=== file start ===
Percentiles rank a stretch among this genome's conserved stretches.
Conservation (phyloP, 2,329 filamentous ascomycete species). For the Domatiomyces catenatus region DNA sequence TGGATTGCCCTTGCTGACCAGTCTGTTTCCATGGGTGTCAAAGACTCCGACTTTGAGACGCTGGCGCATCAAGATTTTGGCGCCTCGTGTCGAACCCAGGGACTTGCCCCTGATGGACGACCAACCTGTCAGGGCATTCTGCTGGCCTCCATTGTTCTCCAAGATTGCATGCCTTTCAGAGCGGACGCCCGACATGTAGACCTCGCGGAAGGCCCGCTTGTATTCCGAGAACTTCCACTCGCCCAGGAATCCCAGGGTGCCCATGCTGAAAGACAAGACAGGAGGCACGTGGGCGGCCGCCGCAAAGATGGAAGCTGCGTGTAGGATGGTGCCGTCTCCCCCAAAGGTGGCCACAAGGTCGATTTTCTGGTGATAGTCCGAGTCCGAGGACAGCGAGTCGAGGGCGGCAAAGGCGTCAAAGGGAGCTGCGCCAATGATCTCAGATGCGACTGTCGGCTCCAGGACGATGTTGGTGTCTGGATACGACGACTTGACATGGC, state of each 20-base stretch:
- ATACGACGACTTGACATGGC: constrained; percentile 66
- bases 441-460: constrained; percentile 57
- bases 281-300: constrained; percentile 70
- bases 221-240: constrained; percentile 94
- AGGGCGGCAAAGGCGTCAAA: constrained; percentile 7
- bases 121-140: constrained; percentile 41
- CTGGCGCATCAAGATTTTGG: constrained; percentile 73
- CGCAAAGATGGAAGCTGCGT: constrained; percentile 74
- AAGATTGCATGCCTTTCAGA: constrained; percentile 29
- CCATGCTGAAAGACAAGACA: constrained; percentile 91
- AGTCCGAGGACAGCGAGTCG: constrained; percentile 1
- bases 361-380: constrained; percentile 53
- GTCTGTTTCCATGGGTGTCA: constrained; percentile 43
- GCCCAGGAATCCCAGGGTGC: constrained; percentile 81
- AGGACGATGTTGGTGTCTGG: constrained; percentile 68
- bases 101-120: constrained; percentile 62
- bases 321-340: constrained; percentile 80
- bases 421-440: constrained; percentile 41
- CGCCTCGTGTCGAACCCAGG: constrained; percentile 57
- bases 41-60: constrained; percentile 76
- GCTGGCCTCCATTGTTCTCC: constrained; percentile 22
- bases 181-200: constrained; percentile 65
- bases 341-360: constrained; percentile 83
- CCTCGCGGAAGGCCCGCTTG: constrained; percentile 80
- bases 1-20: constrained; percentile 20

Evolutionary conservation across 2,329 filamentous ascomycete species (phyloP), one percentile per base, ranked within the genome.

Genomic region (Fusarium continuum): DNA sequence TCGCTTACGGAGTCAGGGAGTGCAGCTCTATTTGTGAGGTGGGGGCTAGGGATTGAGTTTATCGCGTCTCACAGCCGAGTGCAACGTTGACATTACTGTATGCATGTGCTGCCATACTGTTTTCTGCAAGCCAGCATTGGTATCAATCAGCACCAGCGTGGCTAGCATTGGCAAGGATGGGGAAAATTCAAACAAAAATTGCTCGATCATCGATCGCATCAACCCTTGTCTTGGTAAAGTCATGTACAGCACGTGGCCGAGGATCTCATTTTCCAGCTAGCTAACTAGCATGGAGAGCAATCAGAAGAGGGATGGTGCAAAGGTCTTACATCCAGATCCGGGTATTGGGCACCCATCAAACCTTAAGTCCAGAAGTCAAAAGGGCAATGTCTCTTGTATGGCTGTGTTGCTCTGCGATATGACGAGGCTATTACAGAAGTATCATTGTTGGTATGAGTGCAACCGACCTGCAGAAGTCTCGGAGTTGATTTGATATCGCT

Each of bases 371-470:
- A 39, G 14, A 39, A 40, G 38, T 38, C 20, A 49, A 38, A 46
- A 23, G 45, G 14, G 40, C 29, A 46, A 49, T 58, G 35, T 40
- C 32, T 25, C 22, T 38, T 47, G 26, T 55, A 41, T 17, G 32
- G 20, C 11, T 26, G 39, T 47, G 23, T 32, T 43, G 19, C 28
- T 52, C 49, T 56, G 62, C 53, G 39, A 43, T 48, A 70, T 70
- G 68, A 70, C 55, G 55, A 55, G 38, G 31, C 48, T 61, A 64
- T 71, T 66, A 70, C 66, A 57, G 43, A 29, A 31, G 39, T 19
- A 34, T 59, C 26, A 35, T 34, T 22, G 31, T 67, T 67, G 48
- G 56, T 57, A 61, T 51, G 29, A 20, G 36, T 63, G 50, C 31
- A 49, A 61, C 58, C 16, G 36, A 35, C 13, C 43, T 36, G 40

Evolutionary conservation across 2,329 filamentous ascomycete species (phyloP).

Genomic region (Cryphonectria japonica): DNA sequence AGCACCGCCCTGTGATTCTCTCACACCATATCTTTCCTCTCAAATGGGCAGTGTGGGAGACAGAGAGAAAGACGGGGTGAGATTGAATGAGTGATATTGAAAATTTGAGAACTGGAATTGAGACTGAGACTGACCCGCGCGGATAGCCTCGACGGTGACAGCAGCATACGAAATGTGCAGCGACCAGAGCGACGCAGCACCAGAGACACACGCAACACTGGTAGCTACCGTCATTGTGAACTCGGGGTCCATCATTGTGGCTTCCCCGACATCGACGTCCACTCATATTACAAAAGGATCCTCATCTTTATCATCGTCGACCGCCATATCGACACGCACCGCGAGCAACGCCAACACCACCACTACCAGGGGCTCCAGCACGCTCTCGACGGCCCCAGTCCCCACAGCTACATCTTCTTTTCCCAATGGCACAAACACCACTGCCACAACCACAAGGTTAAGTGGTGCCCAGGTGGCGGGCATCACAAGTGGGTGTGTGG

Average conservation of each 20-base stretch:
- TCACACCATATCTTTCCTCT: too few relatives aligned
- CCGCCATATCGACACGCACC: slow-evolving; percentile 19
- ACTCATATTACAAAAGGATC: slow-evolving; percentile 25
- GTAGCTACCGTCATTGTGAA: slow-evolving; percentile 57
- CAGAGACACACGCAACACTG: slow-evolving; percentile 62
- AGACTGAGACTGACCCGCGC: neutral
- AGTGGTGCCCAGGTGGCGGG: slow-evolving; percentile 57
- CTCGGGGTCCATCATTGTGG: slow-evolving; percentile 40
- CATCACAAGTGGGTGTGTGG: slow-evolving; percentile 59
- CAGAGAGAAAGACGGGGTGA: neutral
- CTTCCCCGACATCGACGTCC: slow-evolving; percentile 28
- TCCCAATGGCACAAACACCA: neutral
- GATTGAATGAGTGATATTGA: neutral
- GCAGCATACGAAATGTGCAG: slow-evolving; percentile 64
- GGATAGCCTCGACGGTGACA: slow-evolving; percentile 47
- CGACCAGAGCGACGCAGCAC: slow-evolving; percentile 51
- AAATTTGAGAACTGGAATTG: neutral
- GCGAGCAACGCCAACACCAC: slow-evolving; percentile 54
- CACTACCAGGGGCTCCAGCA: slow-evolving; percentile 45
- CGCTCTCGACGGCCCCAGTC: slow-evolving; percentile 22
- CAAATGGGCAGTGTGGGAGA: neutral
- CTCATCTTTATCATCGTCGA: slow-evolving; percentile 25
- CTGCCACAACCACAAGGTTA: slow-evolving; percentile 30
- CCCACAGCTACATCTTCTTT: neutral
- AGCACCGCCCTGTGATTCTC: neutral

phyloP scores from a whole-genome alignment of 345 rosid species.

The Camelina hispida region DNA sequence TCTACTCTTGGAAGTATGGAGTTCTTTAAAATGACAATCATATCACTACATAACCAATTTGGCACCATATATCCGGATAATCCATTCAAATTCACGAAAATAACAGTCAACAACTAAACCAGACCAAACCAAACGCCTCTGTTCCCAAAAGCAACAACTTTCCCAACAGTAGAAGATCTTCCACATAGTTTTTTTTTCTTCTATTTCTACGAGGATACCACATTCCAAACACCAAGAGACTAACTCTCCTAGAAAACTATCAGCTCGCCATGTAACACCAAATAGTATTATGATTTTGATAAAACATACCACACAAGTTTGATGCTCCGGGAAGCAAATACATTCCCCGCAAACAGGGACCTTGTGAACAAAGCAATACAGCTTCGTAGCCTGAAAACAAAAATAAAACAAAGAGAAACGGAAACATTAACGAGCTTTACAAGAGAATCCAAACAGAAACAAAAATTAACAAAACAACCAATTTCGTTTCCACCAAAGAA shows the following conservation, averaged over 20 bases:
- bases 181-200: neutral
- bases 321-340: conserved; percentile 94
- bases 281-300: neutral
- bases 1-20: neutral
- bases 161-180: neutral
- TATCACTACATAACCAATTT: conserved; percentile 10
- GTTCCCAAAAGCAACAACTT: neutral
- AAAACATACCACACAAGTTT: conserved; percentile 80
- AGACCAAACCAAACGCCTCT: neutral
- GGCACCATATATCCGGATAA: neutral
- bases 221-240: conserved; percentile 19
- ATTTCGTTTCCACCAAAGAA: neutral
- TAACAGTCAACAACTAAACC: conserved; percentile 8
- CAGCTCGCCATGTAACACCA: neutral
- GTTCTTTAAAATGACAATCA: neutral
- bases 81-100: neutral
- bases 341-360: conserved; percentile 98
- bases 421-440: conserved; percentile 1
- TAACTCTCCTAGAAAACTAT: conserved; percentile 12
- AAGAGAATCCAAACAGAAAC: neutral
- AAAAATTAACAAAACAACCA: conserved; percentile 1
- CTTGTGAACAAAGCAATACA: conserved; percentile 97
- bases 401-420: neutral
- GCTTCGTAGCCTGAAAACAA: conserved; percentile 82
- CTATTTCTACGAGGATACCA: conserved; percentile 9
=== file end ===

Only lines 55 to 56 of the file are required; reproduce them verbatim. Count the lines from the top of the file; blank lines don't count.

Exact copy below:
- TCCCAATGGCACAAACACCA: neutral
- GATTGAATGAGTGATATTGA: neutral